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The Morgan Receives Gift of Major Collection of Works by James Joyce

The Morgan Library & Museum announced today that is has received the gift of one of the foremost private collections of works by the iconic Irish author James Joyce (1882-1941). The collection was assembled by noted New York gallery owner Sean Kelly and his wife, Mary Kelly. Totaling almost 350 items, it includes many signed and inscribed first editions of Joyce’s publications, as well as important manuscripts and correspondence, photographs, posters, publishers’ promotional material, translations, and a comprehensive reference collection.

Among the many highlights are Joyce’s first stand-alone publication, the broadside The Holy Office (1904); four copies of the first edition of Ulysses (1922) on three different papers, one of which is inscribed; a fragment of the Ulysses manuscript; Joyce’s typed schematic outline of the novel; and photographs of Joyce by Man Ray and Berenice Abbott. Also of note are a selection of publishers’ prospectuses from England, America, and France, including one annotated by Sylvia Beach; one of the twenty-five published copies of Joyce’s poetry collection, Pomes Penyeach (1927), with decorations by his daughter, Lucia; an advance copy of Finnegans Wake (1939); and extremely rare first pressings of 78 RPM recordings of the author reading from Ulysses and Finnegans Wake.

James Joyce is considered by many to be the most influential writer of the twentieth century. The collection donated by Sean and Mary Kelly is comprehensive in all of Joyce’s works, but particularly strong in its emphasis on Ulysses, the author’s most acclaimed work and the quintessential text of literary modernism. Ulysses’s bold experimentalism has inspired generations of writers and artists in virtually every medium. Set in Dublin on a single day, June 16, 1904, the novel largely follows the meanderings of the principal character, Leopold Bloom. Ulysses’s fame is such that it has given rise to annual celebrations and readings on June 16, now known around the world as “Bloomsday.” Other major works by Joyce include Dubliners (1914), A Portrait of the Artist as a Young Man (1916), and Finnegans Wake.

British-born, Sean Kelly has been a central figure on the New York art scene since the 1990s. The list of artists he represents includes Marina Abramović, Los Carpinteros, James Casebere, Jose Dávila, Antony Gormley, Rebecca Horn, Callum Innes, Idris Kahn, Joseph Kosuth, Mariko Mori, and Kehinde Wiley. His eponymous gallery is located in the Hudson Yards neighborhood of Manhattan.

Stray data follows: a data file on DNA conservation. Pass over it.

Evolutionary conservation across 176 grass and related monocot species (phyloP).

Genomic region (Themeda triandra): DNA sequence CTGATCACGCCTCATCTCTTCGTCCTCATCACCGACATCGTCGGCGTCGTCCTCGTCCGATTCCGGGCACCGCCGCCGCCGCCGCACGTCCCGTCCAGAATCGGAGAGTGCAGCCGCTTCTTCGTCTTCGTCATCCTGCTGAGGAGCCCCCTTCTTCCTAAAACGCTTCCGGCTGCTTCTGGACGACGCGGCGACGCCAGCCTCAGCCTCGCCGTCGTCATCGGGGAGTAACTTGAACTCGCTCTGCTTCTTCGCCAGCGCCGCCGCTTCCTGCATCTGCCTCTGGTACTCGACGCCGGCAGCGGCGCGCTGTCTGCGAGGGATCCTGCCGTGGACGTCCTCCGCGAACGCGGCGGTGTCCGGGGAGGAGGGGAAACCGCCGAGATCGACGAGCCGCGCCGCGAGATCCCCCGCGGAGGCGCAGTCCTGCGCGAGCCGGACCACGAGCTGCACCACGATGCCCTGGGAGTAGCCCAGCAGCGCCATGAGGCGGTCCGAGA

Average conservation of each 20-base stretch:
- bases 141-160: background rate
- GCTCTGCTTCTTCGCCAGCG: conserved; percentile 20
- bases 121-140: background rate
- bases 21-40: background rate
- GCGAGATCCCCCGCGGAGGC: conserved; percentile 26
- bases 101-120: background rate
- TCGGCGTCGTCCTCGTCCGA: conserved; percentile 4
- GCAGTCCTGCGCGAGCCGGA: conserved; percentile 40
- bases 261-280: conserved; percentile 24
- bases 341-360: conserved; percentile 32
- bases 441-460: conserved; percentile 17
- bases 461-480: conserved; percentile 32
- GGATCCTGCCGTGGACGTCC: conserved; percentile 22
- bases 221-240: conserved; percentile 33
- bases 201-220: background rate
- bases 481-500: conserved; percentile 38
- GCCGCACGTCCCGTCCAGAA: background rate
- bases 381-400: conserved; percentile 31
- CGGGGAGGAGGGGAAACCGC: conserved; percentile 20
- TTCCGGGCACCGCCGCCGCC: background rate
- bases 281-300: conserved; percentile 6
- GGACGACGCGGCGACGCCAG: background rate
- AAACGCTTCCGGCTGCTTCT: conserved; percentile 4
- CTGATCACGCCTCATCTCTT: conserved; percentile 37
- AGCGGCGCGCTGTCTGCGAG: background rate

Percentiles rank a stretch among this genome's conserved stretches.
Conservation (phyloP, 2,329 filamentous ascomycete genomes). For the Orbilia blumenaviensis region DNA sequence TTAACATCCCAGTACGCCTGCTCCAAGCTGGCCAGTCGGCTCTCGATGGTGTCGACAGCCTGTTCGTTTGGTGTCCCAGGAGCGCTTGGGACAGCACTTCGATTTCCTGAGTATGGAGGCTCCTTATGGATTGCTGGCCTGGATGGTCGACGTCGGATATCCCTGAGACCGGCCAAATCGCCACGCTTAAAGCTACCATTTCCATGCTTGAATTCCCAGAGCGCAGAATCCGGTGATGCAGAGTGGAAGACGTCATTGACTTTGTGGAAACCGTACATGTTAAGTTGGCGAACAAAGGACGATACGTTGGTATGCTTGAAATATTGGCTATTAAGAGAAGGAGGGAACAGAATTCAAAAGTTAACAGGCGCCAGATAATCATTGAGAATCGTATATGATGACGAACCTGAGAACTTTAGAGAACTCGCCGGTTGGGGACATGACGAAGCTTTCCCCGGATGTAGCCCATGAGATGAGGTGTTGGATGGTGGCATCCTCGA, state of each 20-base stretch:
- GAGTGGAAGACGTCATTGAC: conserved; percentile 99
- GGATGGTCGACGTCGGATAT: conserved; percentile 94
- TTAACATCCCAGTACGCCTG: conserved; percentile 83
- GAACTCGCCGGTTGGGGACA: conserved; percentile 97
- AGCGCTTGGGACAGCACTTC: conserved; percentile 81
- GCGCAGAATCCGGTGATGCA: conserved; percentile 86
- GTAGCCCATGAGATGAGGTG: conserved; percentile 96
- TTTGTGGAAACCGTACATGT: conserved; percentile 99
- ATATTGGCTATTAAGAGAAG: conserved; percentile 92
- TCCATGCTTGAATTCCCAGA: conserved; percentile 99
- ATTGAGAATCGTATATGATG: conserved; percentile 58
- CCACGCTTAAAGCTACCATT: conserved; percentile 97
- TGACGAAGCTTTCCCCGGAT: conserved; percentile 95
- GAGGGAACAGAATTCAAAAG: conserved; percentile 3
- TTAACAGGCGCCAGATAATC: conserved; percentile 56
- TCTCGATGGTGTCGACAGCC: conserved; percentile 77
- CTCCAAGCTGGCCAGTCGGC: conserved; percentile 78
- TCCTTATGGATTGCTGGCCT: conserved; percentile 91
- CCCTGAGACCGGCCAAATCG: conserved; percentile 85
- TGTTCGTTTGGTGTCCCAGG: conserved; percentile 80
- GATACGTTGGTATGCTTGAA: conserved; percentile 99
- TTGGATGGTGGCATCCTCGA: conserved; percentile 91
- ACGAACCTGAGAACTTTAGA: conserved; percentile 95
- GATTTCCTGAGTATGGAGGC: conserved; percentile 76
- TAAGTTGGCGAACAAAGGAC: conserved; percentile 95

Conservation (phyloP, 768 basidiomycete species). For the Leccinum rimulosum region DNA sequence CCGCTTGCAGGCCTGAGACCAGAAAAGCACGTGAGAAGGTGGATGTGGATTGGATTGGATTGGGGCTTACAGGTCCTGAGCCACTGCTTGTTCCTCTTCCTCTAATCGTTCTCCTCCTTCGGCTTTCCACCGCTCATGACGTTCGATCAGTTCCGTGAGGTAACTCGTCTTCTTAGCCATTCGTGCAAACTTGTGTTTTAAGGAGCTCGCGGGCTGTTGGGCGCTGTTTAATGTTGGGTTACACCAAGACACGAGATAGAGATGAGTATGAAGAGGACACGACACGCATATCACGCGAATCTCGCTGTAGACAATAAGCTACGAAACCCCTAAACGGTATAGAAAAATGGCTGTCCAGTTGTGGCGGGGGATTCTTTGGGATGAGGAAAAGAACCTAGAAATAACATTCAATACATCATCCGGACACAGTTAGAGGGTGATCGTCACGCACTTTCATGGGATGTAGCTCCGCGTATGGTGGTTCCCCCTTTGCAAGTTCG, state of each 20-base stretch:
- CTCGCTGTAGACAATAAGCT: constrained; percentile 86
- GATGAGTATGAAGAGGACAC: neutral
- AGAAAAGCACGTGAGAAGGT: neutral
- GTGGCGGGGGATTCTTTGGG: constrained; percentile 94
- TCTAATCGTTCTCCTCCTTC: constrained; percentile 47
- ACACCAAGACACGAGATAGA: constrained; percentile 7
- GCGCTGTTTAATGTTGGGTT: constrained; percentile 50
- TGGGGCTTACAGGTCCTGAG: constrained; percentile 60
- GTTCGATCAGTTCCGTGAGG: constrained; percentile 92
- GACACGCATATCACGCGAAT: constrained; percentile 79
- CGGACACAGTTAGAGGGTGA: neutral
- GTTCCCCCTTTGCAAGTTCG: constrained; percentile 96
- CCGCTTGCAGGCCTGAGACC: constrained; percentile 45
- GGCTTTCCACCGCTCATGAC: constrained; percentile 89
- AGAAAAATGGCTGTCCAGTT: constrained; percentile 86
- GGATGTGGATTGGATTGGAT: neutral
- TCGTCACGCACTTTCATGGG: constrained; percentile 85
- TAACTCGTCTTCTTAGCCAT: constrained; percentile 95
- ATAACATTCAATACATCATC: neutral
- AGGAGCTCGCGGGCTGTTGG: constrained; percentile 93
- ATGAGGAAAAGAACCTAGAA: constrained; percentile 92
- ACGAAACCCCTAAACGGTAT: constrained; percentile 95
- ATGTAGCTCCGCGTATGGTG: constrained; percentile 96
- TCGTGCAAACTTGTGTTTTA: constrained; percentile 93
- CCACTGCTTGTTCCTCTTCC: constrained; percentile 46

Mr. Kelly, whose birthday falls on “Bloomsday,” was drawn to Joyce’s works in his early teens when he first read Ulysses. This fostered a lifelong interest in Joyce, and the Kellys purchased their initial copy of the first edition of the novel in the mid-1990s. In the beginning, they acquired only Ulysses-related items, but soon moved onto Finnegans Wake, then Dubliners, in time realizing the collection had become one of the most extensive in private hands.

“It is difficult to summarize in a few words the importance of this extraordinary gift to the Morgan Library & Museum,” said museum director Colin B. Bailey. “It adds enormously to our small but distinguished Joyce collection, and instantly establishes the Morgan as a major center for scholarly research related to the author’s life and work. Moreover, it gives us the exciting opportunity to produce a catalogue devoted to the collection and to mount a public exhibition in 2022, the centennial of the publication of Ulysses. We are deeply honored and grateful that Sean and Mary Kelly have chosen to donate the collection to the Morgan.”

In making their gift to the Morgan the Kellys said, “Assembling this collection over the years has been one of our great passions in life. We wanted to ensure that it remains intact and accessible to a wide range of individuals, from Joyce scholars to those just discovering his work. We were delighted by the enthusiastic response from Colin Bailey and his curatorial colleagues to our initial inquiry about the collection coming to the Morgan. We are thrilled that the collection has found its natural home at the Morgan, one of the great museums of the world, and will reside there in perpetuity for future generations to enjoy.”

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